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Thread: A dynamic 6,000-year genetic history of Eurasia’s Eastern Steppe

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    A dynamic 6,000-year genetic history of Eurasia’s Eastern Steppe

    https://www.biorxiv.org/content/10.1...03.25.008078v1

    Abstract
    The Eastern Eurasian Steppe was home to historic empires of nomadic pastoralists, including the Xiongnu and the Mongols. However, little is known about the region's population history. Here we reveal its dynamic genetic history by analyzing new genome-wide data for 214 ancient individuals spanning 6,000 years. We identify a pastoralist expansion into Mongolia ca. 3000 BCE, and by the Late Bronze Age, Mongolian populations were biogeographically structured into three distinct groups, all practicing dairy pastoralism regardless of ancestry. The Xiongnu emerged from the mixing of these populations and those from surrounding regions. By comparison, the Mongols exhibit much higher Eastern Eurasian ancestry, resembling present-day Mongolic-speaking populations. Our results illuminate the complex interplay between genetic, sociopolitical, and cultural changes on the Eastern Steppe.

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    Interesting paper, thanks jose luis. There are three new Afanasievo samples, a female with mtDNA A, one male R1b(R-P311) which is not surprising but also one J1a(J-CTS5368). So we have Afanasievo males with dominant R1b but also minor haplogroups like Q1a2 (3 samples) and J1a ( 1 sample). According to David Anthony there are Q1a1b and J1 in Khvalynsk and Q1a2 in Eneolithic Piedmont so both(J1 and Q1a2) survived till Afanasievo but were not a marker for high status or prestige.

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    Quote Originally Posted by Anfänger View Post
    Interesting paper, thanks jose luis. There are three new Afanasievo samples, a female with mtDNA A, one male R1b(R-P311) which is not surprising but also one J1a(J-CTS5368). So we have Afanasievo males with dominant R1b but also minor haplogroups like Q1a2 (3 samples) and J1a ( 1 sample). According to David Anthony there are Q1a1b and J1 in Khvalynsk and Q1a2 in Eneolithic Piedmont so both(J1 and Q1a2) survived till Afanasievo but were not a marker for high status or prestige.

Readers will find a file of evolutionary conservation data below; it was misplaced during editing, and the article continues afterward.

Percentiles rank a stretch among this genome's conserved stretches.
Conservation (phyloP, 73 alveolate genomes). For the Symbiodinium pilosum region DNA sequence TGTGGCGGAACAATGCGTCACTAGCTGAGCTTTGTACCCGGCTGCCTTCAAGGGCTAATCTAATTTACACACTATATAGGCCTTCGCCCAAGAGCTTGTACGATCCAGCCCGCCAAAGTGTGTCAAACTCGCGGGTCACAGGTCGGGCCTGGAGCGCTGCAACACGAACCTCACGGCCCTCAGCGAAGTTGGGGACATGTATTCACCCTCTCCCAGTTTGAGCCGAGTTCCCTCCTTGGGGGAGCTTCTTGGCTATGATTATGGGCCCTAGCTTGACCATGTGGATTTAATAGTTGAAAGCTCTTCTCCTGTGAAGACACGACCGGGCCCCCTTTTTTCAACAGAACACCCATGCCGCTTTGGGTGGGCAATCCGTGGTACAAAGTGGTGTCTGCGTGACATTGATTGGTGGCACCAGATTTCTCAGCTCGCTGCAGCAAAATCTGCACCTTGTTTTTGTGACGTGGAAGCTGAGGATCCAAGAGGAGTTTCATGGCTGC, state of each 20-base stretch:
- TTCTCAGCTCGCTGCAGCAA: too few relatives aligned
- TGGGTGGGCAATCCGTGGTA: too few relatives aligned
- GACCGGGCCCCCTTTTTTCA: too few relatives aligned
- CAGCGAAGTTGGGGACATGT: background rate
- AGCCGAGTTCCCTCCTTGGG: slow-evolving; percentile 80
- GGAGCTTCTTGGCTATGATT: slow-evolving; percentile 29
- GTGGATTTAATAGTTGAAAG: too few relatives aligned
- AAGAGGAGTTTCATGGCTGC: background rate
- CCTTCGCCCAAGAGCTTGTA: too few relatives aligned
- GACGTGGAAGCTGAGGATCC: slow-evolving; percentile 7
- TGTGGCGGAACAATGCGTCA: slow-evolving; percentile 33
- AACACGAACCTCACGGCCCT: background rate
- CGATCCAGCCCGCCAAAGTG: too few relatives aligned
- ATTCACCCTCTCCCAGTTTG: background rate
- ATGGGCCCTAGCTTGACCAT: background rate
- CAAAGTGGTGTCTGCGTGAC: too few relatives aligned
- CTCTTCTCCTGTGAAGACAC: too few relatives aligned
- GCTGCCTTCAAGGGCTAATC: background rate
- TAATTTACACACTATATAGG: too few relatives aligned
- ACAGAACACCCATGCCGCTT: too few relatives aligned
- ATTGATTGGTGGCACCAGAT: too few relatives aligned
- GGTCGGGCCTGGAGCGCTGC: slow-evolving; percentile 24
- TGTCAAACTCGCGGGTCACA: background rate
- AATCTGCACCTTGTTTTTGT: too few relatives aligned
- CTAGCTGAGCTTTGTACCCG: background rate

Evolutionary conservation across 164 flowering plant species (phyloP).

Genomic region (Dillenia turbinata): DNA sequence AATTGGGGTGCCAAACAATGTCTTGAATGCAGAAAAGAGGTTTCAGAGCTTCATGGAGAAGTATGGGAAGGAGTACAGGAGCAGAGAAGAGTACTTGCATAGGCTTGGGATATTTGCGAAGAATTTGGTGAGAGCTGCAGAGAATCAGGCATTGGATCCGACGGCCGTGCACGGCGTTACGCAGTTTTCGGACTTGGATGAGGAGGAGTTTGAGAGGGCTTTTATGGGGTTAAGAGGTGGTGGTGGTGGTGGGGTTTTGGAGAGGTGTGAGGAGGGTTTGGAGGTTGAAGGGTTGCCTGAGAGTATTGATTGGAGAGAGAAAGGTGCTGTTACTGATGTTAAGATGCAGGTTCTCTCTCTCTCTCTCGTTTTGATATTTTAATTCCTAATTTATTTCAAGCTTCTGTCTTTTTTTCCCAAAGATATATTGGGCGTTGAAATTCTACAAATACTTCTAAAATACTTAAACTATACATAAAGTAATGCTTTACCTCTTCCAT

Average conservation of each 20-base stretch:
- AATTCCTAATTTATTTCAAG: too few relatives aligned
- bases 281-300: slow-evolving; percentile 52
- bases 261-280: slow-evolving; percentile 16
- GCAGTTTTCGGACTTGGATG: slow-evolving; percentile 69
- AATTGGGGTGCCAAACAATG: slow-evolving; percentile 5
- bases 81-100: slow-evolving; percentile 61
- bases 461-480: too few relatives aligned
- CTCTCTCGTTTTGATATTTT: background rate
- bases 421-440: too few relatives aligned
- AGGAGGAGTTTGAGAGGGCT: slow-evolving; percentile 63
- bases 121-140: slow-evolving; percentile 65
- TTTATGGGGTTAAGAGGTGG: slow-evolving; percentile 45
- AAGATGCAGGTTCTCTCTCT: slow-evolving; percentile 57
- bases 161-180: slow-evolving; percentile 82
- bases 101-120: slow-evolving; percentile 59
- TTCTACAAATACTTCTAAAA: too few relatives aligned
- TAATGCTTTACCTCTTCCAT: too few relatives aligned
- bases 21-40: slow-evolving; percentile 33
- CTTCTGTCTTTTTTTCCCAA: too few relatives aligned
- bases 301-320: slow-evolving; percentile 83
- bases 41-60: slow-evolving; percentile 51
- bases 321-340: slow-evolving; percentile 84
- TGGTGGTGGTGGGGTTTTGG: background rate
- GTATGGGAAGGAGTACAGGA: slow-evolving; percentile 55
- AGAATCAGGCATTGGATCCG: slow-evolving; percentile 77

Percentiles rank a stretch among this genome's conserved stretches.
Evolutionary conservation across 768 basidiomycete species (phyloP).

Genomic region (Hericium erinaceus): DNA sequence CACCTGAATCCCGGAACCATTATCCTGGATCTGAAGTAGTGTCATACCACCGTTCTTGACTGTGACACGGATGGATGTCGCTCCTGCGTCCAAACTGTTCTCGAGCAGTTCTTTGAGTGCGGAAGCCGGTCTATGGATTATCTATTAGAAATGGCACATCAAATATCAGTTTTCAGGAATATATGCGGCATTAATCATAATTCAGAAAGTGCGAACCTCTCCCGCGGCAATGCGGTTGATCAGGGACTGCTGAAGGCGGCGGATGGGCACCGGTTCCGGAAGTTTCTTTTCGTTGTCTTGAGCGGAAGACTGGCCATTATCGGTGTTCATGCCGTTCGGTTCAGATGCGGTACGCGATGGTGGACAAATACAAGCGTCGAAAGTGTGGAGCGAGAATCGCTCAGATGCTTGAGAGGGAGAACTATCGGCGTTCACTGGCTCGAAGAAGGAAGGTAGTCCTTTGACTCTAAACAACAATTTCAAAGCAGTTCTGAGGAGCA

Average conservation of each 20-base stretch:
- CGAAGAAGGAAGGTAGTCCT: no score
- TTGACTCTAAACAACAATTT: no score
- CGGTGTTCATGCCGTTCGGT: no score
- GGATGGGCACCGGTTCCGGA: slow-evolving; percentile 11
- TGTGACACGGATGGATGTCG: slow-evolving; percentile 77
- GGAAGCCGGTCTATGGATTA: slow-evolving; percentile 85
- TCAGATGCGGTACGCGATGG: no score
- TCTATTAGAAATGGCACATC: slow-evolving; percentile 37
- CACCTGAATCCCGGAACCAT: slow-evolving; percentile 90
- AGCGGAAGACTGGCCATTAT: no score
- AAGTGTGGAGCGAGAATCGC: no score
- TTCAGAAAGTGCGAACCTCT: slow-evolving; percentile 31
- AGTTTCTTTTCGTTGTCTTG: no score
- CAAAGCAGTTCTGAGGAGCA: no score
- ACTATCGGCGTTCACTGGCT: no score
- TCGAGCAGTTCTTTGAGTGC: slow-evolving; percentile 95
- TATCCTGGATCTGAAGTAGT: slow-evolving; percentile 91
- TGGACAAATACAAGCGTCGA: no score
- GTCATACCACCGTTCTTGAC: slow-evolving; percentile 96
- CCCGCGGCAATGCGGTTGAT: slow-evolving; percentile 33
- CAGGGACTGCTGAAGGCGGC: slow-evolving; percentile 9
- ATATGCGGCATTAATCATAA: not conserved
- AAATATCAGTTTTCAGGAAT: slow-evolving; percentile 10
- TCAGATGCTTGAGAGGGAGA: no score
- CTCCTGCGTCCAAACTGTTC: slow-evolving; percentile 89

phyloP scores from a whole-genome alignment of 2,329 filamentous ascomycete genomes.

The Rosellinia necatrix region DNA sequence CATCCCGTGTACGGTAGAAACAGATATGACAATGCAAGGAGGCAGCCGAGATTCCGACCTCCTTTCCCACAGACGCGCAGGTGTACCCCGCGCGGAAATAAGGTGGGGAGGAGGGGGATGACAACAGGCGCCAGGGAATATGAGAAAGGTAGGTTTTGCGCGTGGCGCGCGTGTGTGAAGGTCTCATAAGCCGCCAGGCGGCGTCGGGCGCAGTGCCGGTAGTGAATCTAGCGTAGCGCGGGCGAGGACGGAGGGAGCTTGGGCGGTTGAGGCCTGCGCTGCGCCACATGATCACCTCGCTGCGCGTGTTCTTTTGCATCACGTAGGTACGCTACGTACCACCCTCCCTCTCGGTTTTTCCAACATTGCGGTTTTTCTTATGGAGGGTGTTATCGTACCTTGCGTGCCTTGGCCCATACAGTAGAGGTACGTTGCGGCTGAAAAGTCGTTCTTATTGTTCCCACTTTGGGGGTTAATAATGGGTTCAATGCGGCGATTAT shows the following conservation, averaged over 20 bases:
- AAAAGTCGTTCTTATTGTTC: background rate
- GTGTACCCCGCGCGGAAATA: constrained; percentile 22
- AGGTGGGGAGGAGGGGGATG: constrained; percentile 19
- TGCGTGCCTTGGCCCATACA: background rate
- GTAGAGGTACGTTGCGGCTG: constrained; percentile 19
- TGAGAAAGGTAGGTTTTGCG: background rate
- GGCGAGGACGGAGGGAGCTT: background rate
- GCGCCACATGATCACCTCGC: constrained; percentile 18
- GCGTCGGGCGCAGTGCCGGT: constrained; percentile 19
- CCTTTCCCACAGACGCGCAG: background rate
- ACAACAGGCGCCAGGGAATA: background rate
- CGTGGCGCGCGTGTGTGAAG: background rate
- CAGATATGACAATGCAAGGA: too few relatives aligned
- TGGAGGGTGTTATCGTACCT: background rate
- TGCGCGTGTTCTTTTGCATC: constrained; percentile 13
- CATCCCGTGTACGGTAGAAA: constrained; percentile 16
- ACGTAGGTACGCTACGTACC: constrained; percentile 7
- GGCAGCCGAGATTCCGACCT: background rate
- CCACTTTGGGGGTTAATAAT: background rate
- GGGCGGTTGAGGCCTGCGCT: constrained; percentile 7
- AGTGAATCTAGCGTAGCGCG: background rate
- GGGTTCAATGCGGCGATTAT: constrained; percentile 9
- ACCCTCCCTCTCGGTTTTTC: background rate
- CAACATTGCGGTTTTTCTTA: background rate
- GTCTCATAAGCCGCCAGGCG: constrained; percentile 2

When damgaard paper was published, the other forum members thought that neolithic baikal people looks like mongols b/c the paper also said that the neolithic people was replaced by east asian. However their skulls are paleo type like american indian. It means the neolithic people are totally different from east asian.


    see the R1b guy.
    https://www.eupedia.com/forum/thread...698#post599698

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    Quote Originally Posted by johen View Post
    When damgaard paper was published, the other forum members thought that neolithic baikal people looks like mongols b/c the paper also said that the neolithic people was replaced by east asian. However their skulls are paleo type like american indian. It means the neolithic people are totally different from east asian.
    This paper called the neolithic baikal people ANA (Ancestral Northeast Asian) and yes they said this population is different from East Asians.


    Quote Originally Posted by johen View Post
    Is this the reconstruction of the R-P311 male ? He looks very "Yamnaya" to me. R-P311 is the westeuropean clade downstream of R-L23. So I think it is very likely that westeuropean R1b might be in Late Repin.

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    Quote Originally Posted by Anfänger View Post

    Is this the reconstruction of the R-P311 male ? He looks very "Yamnaya" to me. R-P311 is the westeuropean clade downstream of R-L23. So I think it is very likely that westeuropean R1b might be in Late Repin.
    I think so. Why do you think he looks like very yamna people. As far as I know yamna skull is caucasoid. But I think he makes people confusing. Some people think that he is southern chinese. I think he resembles jomon.

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    Quote Originally Posted by johen View Post
    I think so. Why do you think he looks like very yamna people. As far as I know yamna skull is caucasoid. But I think he makes people confusing. Some people think that he is southern chinese. I think he resembles jomon.